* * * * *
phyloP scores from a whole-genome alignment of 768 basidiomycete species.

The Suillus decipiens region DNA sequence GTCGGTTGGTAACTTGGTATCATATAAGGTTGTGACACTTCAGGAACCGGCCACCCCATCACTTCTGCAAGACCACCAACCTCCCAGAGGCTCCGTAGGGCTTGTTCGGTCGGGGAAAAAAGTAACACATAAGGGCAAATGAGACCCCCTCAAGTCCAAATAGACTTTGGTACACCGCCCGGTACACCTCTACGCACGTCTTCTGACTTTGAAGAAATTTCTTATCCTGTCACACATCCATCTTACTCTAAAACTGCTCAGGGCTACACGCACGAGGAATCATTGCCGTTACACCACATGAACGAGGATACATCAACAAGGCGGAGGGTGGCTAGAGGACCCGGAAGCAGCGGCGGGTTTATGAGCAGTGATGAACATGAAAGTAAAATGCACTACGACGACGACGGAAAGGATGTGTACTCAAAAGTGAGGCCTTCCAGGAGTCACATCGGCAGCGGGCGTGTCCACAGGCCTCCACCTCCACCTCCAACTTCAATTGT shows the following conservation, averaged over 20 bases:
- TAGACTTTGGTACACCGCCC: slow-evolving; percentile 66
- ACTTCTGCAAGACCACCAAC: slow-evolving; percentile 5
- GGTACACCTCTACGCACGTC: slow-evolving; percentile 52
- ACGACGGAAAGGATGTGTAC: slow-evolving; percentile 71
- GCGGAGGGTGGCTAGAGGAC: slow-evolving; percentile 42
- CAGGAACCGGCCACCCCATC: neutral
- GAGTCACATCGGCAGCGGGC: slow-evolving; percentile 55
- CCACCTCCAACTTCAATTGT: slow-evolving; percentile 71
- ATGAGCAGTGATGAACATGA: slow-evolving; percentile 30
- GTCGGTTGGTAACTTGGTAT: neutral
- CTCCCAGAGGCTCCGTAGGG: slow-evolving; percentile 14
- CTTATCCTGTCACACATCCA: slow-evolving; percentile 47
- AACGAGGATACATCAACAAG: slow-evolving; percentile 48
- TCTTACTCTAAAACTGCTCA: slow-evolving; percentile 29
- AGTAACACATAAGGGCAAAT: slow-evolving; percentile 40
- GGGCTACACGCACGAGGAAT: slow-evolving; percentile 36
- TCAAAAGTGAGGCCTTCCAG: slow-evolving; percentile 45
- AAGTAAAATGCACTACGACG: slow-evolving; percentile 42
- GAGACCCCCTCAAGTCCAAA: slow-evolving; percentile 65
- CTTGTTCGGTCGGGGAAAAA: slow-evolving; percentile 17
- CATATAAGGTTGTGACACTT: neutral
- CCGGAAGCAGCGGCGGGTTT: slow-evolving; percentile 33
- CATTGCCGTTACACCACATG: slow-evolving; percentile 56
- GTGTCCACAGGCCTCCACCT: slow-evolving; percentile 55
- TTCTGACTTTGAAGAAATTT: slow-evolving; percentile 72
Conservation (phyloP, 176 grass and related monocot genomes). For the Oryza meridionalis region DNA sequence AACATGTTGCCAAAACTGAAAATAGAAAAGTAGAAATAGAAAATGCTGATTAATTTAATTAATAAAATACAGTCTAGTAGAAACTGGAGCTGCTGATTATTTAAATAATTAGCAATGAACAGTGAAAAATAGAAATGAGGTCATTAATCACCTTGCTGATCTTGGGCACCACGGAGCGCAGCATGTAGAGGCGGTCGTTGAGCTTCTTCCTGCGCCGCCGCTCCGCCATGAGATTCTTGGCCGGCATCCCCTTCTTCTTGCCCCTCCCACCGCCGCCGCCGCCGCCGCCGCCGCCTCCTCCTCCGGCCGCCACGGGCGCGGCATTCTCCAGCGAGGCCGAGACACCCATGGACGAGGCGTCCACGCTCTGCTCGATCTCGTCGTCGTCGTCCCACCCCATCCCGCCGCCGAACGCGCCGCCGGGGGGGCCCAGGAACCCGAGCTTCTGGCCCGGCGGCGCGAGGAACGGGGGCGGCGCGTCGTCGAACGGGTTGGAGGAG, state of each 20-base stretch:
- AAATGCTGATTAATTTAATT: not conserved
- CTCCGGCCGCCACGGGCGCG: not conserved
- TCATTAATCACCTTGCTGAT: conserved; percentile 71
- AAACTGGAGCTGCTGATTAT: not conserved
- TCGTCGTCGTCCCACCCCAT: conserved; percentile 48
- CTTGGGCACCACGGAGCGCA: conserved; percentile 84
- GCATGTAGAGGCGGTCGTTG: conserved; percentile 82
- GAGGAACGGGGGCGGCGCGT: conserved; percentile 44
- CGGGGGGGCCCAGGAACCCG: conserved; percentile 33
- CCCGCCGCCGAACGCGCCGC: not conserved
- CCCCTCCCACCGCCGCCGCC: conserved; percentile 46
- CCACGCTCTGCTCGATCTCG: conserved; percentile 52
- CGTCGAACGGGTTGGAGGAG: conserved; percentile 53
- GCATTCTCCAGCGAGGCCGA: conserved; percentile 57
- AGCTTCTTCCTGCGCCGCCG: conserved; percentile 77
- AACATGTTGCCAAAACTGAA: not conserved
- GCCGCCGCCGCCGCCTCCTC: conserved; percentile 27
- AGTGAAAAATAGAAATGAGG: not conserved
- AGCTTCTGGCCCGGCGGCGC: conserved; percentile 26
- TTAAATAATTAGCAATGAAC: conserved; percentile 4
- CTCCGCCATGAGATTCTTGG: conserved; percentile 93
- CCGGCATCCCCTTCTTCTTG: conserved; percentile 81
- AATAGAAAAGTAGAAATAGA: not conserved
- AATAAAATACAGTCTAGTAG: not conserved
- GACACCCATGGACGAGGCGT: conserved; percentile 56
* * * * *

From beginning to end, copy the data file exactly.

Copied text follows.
phyloP scores from a whole-genome alignment of 768 basidiomycete species.

The Suillus decipiens region DNA sequence GTCGGTTGGTAACTTGGTATCATATAAGGTTGTGACACTTCAGGAACCGGCCACCCCATCACTTCTGCAAGACCACCAACCTCCCAGAGGCTCCGTAGGGCTTGTTCGGTCGGGGAAAAAAGTAACACATAAGGGCAAATGAGACCCCCTCAAGTCCAAATAGACTTTGGTACACCGCCCGGTACACCTCTACGCACGTCTTCTGACTTTGAAGAAATTTCTTATCCTGTCACACATCCATCTTACTCTAAAACTGCTCAGGGCTACACGCACGAGGAATCATTGCCGTTACACCACATGAACGAGGATACATCAACAAGGCGGAGGGTGGCTAGAGGACCCGGAAGCAGCGGCGGGTTTATGAGCAGTGATGAACATGAAAGTAAAATGCACTACGACGACGACGGAAAGGATGTGTACTCAAAAGTGAGGCCTTCCAGGAGTCACATCGGCAGCGGGCGTGTCCACAGGCCTCCACCTCCACCTCCAACTTCAATTGT shows the following conservation, averaged over 20 bases:
- TAGACTTTGGTACACCGCCC: slow-evolving; percentile 66
- ACTTCTGCAAGACCACCAAC: slow-evolving; percentile 5
- GGTACACCTCTACGCACGTC: slow-evolving; percentile 52
- ACGACGGAAAGGATGTGTAC: slow-evolving; percentile 71
- GCGGAGGGTGGCTAGAGGAC: slow-evolving; percentile 42
- CAGGAACCGGCCACCCCATC: neutral
- GAGTCACATCGGCAGCGGGC: slow-evolving; percentile 55
- CCACCTCCAACTTCAATTGT: slow-evolving; percentile 71
- ATGAGCAGTGATGAACATGA: slow-evolving; percentile 30
- GTCGGTTGGTAACTTGGTAT: neutral
- CTCCCAGAGGCTCCGTAGGG: slow-evolving; percentile 14
- CTTATCCTGTCACACATCCA: slow-evolving; percentile 47
- AACGAGGATACATCAACAAG: slow-evolving; percentile 48
- TCTTACTCTAAAACTGCTCA: slow-evolving; percentile 29
- AGTAACACATAAGGGCAAAT: slow-evolving; percentile 40
- GGGCTACACGCACGAGGAAT: slow-evolving; percentile 36
- TCAAAAGTGAGGCCTTCCAG: slow-evolving; percentile 45
- AAGTAAAATGCACTACGACG: slow-evolving; percentile 42
- GAGACCCCCTCAAGTCCAAA: slow-evolving; percentile 65
- CTTGTTCGGTCGGGGAAAAA: slow-evolving; percentile 17
- CATATAAGGTTGTGACACTT: neutral
- CCGGAAGCAGCGGCGGGTTT: slow-evolving; percentile 33
- CATTGCCGTTACACCACATG: slow-evolving; percentile 56
- GTGTCCACAGGCCTCCACCT: slow-evolving; percentile 55
- TTCTGACTTTGAAGAAATTT: slow-evolving; percentile 72
Conservation (phyloP, 176 grass and related monocot genomes). For the Oryza meridionalis region DNA sequence AACATGTTGCCAAAACTGAAAATAGAAAAGTAGAAATAGAAAATGCTGATTAATTTAATTAATAAAATACAGTCTAGTAGAAACTGGAGCTGCTGATTATTTAAATAATTAGCAATGAACAGTGAAAAATAGAAATGAGGTCATTAATCACCTTGCTGATCTTGGGCACCACGGAGCGCAGCATGTAGAGGCGGTCGTTGAGCTTCTTCCTGCGCCGCCGCTCCGCCATGAGATTCTTGGCCGGCATCCCCTTCTTCTTGCCCCTCCCACCGCCGCCGCCGCCGCCGCCGCCGCCTCCTCCTCCGGCCGCCACGGGCGCGGCATTCTCCAGCGAGGCCGAGACACCCATGGACGAGGCGTCCACGCTCTGCTCGATCTCGTCGTCGTCGTCCCACCCCATCCCGCCGCCGAACGCGCCGCCGGGGGGGCCCAGGAACCCGAGCTTCTGGCCCGGCGGCGCGAGGAACGGGGGCGGCGCGTCGTCGAACGGGTTGGAGGAG, state of each 20-base stretch:
- AAATGCTGATTAATTTAATT: not conserved
- CTCCGGCCGCCACGGGCGCG: not conserved
- TCATTAATCACCTTGCTGAT: conserved; percentile 71
- AAACTGGAGCTGCTGATTAT: not conserved
- TCGTCGTCGTCCCACCCCAT: conserved; percentile 48
- CTTGGGCACCACGGAGCGCA: conserved; percentile 84
- GCATGTAGAGGCGGTCGTTG: conserved; percentile 82
- GAGGAACGGGGGCGGCGCGT: conserved; percentile 44
- CGGGGGGGCCCAGGAACCCG: conserved; percentile 33
- CCCGCCGCCGAACGCGCCGC: not conserved
- CCCCTCCCACCGCCGCCGCC: conserved; percentile 46
- CCACGCTCTGCTCGATCTCG: conserved; percentile 52
- CGTCGAACGGGTTGGAGGAG: conserved; percentile 53
- GCATTCTCCAGCGAGGCCGA: conserved; percentile 57
- AGCTTCTTCCTGCGCCGCCG: conserved; percentile 77
- AACATGTTGCCAAAACTGAA: not conserved
- GCCGCCGCCGCCGCCTCCTC: conserved; percentile 27
- AGTGAAAAATAGAAATGAGG: not conserved
- AGCTTCTGGCCCGGCGGCGC: conserved; percentile 26
- TTAAATAATTAGCAATGAAC: conserved; percentile 4
- CTCCGCCATGAGATTCTTGG: conserved; percentile 93
- CCGGCATCCCCTTCTTCTTG: conserved; percentile 81
- AATAGAAAAGTAGAAATAGA: not conserved
- AATAAAATACAGTCTAGTAG: not conserved
- GACACCCATGGACGAGGCGT: conserved; percentile 56